Throughout American history, horses have been respected and revered in a way that other farm animals have not been (perhaps because of the indispensable role horses played in the pioneers' westward expansion, together with the close personal bond that many people form with their horse companions). One result of this respect and reverence is that it is illegal to sell horse flesh for human consumption in the U.S. Why then are there any horse-slaughtering plants in the U.S.? Answer: Because it is not illegal to export horse flesh for human consumption elsewhere. The laws that banned selling horse flesh for human consumption were designed to protect horses from slaughter, but the original intent of these laws has been circumvented by laws that now allow the export of horse flesh to Europe and Japan.

Despite the fact that horses suffer terribly from inhumane handling and transport and inhumane treatment at the slaughter plant, the Ag Committee, as noted above, is on record opposing H.R. 503, under the guise of concern for the humane treatment of horses. For example, Ag Committee Chairman Goodlatte opposes H.R. 503 on the grounds that "it left too many unanswered questions that would detrimentally affect the welfare of America's horses." Just how no longer being inhumanely transported and slaughtered would detrimentally affect these horses' welfare, Goodlatte did not say. Goodlatte did say this: "this is not a bill that will improve the treatment of horses. Too little has been done to deal with the consequences of destroying a legitimate industry by government fiat. If anything, H.R. 503 in its current form will lead to more suffering for the horses it purports to help." Again, it remains unclear how banning the inhumane transport and slaughter of horses would lead to more suffering for them. But it is clear from his remarks that Goodlatte would like to protect the "legitimate" horse-slaughtering industry.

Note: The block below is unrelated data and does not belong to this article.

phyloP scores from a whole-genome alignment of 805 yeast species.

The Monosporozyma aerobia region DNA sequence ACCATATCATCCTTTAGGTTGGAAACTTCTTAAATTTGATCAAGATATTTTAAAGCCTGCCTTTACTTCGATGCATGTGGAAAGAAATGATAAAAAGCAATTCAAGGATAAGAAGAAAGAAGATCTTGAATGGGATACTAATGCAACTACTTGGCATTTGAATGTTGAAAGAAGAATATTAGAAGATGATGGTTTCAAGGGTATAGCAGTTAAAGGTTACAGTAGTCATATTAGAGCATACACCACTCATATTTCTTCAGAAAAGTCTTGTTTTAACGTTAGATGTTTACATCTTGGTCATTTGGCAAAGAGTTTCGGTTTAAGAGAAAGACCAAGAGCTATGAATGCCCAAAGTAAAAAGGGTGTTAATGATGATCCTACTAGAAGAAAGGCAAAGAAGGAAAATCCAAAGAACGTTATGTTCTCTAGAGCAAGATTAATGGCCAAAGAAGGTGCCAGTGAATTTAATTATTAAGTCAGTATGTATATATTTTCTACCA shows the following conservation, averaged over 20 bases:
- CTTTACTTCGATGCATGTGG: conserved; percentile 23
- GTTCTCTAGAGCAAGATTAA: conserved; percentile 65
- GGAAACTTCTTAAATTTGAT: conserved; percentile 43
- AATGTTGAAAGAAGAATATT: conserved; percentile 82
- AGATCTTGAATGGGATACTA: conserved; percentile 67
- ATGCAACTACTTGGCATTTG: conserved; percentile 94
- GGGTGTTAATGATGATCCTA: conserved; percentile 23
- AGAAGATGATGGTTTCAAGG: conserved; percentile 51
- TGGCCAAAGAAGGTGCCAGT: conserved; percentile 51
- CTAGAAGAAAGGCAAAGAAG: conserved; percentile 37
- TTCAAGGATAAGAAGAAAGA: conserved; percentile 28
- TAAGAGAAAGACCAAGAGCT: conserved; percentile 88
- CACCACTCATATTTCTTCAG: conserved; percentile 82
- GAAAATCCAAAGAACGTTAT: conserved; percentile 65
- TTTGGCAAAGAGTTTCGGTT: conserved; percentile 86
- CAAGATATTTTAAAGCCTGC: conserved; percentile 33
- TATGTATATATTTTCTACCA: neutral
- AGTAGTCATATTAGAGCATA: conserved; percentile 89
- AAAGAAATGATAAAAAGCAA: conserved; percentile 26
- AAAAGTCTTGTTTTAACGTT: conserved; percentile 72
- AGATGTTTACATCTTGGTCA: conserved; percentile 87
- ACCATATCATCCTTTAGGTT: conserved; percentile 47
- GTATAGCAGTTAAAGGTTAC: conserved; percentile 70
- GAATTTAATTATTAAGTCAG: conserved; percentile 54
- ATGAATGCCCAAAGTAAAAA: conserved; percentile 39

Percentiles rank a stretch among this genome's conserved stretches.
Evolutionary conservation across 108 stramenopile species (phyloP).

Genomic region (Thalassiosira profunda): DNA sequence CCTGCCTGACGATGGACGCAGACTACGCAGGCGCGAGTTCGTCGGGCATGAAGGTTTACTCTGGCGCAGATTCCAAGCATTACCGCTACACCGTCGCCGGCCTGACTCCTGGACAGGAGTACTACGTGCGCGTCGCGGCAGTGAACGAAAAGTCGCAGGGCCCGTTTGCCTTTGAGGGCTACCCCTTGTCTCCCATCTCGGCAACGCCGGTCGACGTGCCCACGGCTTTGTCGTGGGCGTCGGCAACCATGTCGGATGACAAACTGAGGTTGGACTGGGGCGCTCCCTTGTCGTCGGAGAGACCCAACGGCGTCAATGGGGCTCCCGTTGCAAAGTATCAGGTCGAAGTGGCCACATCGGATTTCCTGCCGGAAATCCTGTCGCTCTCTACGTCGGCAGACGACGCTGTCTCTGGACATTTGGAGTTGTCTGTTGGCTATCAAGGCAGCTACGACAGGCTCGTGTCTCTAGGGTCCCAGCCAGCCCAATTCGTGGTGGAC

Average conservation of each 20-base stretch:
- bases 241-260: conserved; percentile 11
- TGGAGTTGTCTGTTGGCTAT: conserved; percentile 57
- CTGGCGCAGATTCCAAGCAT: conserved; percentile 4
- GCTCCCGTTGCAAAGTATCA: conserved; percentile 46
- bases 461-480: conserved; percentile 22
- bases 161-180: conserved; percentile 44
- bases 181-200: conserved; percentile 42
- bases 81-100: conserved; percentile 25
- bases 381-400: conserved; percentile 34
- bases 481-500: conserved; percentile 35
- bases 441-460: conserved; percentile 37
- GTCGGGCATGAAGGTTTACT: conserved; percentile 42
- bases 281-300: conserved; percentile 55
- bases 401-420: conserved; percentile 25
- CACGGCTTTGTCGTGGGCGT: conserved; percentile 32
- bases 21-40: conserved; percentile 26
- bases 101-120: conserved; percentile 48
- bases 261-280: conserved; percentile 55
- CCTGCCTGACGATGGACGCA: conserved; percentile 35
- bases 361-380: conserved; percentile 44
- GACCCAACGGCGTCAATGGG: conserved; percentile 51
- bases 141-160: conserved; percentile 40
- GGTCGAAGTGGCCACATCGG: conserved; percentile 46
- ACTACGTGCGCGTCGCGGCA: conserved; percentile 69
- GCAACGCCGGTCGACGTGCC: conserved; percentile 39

Now look at some of the amendments to H.R. 503 that are supposedly designed to "protect horses." Here is the fifth amendment proposed by Rep. King:

This amendment of H.R. 503 would provide that horses could not be shipped, transported, moved, delivered, received, possessed, purchased, sold, or donated to be slaughtered at a plant that is not in existence on the date of the enactment of this act.